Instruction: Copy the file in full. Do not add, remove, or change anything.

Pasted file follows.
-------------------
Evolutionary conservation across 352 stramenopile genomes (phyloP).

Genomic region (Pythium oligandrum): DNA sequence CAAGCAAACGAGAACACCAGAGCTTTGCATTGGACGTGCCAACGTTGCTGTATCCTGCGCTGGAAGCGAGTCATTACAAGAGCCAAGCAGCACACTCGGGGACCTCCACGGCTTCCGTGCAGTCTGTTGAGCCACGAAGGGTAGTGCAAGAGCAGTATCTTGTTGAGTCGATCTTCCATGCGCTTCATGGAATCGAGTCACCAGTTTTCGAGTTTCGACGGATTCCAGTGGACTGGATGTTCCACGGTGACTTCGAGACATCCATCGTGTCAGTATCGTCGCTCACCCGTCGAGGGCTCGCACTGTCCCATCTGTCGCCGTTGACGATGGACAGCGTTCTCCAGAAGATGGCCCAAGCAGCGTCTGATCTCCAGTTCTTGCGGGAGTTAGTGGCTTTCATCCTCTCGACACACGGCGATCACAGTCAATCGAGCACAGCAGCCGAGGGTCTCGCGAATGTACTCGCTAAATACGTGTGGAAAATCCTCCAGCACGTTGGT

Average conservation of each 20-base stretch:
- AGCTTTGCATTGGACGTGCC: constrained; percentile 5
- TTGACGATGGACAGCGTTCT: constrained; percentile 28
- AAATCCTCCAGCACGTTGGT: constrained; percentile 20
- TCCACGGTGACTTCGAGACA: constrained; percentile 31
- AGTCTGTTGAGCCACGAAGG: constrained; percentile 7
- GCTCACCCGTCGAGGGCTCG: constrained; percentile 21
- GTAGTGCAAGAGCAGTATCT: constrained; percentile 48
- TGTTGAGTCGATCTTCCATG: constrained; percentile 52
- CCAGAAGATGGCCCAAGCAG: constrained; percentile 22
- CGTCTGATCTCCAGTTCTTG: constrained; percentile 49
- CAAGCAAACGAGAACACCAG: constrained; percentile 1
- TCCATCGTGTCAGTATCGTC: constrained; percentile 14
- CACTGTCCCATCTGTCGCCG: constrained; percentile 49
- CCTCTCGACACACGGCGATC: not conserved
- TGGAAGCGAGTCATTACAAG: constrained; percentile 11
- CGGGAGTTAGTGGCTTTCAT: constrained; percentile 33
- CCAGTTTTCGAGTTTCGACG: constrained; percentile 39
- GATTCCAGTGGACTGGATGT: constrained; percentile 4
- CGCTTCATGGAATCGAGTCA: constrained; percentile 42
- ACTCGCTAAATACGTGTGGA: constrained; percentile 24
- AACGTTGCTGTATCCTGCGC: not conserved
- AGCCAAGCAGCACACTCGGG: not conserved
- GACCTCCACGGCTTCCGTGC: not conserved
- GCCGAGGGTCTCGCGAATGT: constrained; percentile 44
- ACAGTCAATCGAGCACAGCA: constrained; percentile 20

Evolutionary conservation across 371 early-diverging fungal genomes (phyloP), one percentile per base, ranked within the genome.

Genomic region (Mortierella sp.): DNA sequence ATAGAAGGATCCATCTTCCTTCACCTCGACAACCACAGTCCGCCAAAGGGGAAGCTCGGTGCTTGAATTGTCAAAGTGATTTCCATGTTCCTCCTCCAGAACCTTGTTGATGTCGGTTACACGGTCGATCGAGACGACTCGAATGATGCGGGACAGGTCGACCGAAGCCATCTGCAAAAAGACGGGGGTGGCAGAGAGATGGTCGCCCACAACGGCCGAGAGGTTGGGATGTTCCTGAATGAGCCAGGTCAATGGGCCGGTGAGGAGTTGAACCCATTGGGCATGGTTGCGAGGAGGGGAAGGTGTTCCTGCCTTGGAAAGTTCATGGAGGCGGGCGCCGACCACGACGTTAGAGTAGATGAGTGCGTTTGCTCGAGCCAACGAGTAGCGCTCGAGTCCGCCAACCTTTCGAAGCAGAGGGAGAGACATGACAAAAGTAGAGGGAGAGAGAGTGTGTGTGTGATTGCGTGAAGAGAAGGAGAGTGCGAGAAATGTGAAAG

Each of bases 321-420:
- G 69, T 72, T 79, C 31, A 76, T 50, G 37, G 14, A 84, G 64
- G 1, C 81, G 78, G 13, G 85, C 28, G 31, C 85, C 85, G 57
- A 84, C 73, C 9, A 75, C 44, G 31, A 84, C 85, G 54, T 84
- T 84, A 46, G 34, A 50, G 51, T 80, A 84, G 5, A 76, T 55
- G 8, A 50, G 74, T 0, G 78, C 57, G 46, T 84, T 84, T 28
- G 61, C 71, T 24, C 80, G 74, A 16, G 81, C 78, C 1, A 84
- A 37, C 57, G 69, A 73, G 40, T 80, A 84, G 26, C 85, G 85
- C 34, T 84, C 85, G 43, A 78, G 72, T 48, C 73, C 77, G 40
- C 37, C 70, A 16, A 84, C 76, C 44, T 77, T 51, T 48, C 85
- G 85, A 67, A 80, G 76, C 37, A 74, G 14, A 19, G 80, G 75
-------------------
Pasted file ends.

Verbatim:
Evolutionary conservation across 352 stramenopile genomes (phyloP).

Genomic region (Pythium oligandrum): DNA sequence CAAGCAAACGAGAACACCAGAGCTTTGCATTGGACGTGCCAACGTTGCTGTATCCTGCGCTGGAAGCGAGTCATTACAAGAGCCAAGCAGCACACTCGGGGACCTCCACGGCTTCCGTGCAGTCTGTTGAGCCACGAAGGGTAGTGCAAGAGCAGTATCTTGTTGAGTCGATCTTCCATGCGCTTCATGGAATCGAGTCACCAGTTTTCGAGTTTCGACGGATTCCAGTGGACTGGATGTTCCACGGTGACTTCGAGACATCCATCGTGTCAGTATCGTCGCTCACCCGTCGAGGGCTCGCACTGTCCCATCTGTCGCCGTTGACGATGGACAGCGTTCTCCAGAAGATGGCCCAAGCAGCGTCTGATCTCCAGTTCTTGCGGGAGTTAGTGGCTTTCATCCTCTCGACACACGGCGATCACAGTCAATCGAGCACAGCAGCCGAGGGTCTCGCGAATGTACTCGCTAAATACGTGTGGAAAATCCTCCAGCACGTTGGT

Average conservation of each 20-base stretch:
- AGCTTTGCATTGGACGTGCC: constrained; percentile 5
- TTGACGATGGACAGCGTTCT: constrained; percentile 28
- AAATCCTCCAGCACGTTGGT: constrained; percentile 20
- TCCACGGTGACTTCGAGACA: constrained; percentile 31
- AGTCTGTTGAGCCACGAAGG: constrained; percentile 7
- GCTCACCCGTCGAGGGCTCG: constrained; percentile 21
- GTAGTGCAAGAGCAGTATCT: constrained; percentile 48
- TGTTGAGTCGATCTTCCATG: constrained; percentile 52
- CCAGAAGATGGCCCAAGCAG: constrained; percentile 22
- CGTCTGATCTCCAGTTCTTG: constrained; percentile 49
- CAAGCAAACGAGAACACCAG: constrained; percentile 1
- TCCATCGTGTCAGTATCGTC: constrained; percentile 14
- CACTGTCCCATCTGTCGCCG: constrained; percentile 49
- CCTCTCGACACACGGCGATC: not conserved
- TGGAAGCGAGTCATTACAAG: constrained; percentile 11
- CGGGAGTTAGTGGCTTTCAT: constrained; percentile 33
- CCAGTTTTCGAGTTTCGACG: constrained; percentile 39
- GATTCCAGTGGACTGGATGT: constrained; percentile 4
- CGCTTCATGGAATCGAGTCA: constrained; percentile 42
- ACTCGCTAAATACGTGTGGA: constrained; percentile 24
- AACGTTGCTGTATCCTGCGC: not conserved
- AGCCAAGCAGCACACTCGGG: not conserved
- GACCTCCACGGCTTCCGTGC: not conserved
- GCCGAGGGTCTCGCGAATGT: constrained; percentile 44
- ACAGTCAATCGAGCACAGCA: constrained; percentile 20

Evolutionary conservation across 371 early-diverging fungal genomes (phyloP), one percentile per base, ranked within the genome.

Genomic region (Mortierella sp.): DNA sequence ATAGAAGGATCCATCTTCCTTCACCTCGACAACCACAGTCCGCCAAAGGGGAAGCTCGGTGCTTGAATTGTCAAAGTGATTTCCATGTTCCTCCTCCAGAACCTTGTTGATGTCGGTTACACGGTCGATCGAGACGACTCGAATGATGCGGGACAGGTCGACCGAAGCCATCTGCAAAAAGACGGGGGTGGCAGAGAGATGGTCGCCCACAACGGCCGAGAGGTTGGGATGTTCCTGAATGAGCCAGGTCAATGGGCCGGTGAGGAGTTGAACCCATTGGGCATGGTTGCGAGGAGGGGAAGGTGTTCCTGCCTTGGAAAGTTCATGGAGGCGGGCGCCGACCACGACGTTAGAGTAGATGAGTGCGTTTGCTCGAGCCAACGAGTAGCGCTCGAGTCCGCCAACCTTTCGAAGCAGAGGGAGAGACATGACAAAAGTAGAGGGAGAGAGAGTGTGTGTGTGATTGCGTGAAGAGAAGGAGAGTGCGAGAAATGTGAAAG

Each of bases 321-420:
- G 69, T 72, T 79, C 31, A 76, T 50, G 37, G 14, A 84, G 64
- G 1, C 81, G 78, G 13, G 85, C 28, G 31, C 85, C 85, G 57
- A 84, C 73, C 9, A 75, C 44, G 31, A 84, C 85, G 54, T 84
- T 84, A 46, G 34, A 50, G 51, T 80, A 84, G 5, A 76, T 55
- G 8, A 50, G 74, T 0, G 78, C 57, G 46, T 84, T 84, T 28
- G 61, C 71, T 24, C 80, G 74, A 16, G 81, C 78, C 1, A 84
- A 37, C 57, G 69, A 73, G 40, T 80, A 84, G 26, C 85, G 85
- C 34, T 84, C 85, G 43, A 78, G 72, T 48, C 73, C 77, G 40
- C 37, C 70, A 16, A 84, C 76, C 44, T 77, T 51, T 48, C 85
- G 85, A 67, A 80, G 76, C 37, A 74, G 14, A 19, G 80, G 75